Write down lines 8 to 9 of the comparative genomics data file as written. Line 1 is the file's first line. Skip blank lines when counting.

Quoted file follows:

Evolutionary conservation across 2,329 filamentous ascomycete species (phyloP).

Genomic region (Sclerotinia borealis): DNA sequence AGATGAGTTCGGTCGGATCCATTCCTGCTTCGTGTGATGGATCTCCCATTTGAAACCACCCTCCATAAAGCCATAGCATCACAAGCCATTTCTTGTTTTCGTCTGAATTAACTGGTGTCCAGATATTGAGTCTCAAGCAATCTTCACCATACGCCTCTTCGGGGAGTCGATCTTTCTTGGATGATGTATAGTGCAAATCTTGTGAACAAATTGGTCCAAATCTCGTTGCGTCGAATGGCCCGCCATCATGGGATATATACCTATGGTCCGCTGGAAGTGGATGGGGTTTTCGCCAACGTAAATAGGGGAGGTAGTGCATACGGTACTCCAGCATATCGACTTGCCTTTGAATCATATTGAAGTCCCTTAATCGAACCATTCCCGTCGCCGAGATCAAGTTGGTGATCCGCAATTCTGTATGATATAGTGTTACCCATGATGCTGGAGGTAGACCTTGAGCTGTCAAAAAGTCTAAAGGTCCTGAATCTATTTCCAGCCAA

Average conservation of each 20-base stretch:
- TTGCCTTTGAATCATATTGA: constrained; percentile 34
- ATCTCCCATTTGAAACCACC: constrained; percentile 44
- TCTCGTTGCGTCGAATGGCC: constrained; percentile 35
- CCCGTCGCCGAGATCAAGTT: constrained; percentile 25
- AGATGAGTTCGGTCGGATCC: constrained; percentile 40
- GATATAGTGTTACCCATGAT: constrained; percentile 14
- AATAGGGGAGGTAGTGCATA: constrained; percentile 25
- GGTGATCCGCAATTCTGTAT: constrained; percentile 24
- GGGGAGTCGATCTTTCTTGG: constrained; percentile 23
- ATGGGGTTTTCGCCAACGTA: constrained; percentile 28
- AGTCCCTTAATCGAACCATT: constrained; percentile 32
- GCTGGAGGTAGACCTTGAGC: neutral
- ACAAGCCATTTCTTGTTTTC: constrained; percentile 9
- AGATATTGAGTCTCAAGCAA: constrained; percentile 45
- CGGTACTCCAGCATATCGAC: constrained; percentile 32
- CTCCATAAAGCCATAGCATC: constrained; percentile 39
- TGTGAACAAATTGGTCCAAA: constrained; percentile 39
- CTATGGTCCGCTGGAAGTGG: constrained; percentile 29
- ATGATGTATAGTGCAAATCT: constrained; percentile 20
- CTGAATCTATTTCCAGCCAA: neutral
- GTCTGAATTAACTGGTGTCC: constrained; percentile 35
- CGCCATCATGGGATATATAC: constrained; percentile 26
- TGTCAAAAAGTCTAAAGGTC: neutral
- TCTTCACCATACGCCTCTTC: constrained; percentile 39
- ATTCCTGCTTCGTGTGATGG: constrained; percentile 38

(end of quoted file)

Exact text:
- AGATGAGTTCGGTCGGATCC: constrained; percentile 40
- GATATAGTGTTACCCATGAT: constrained; percentile 14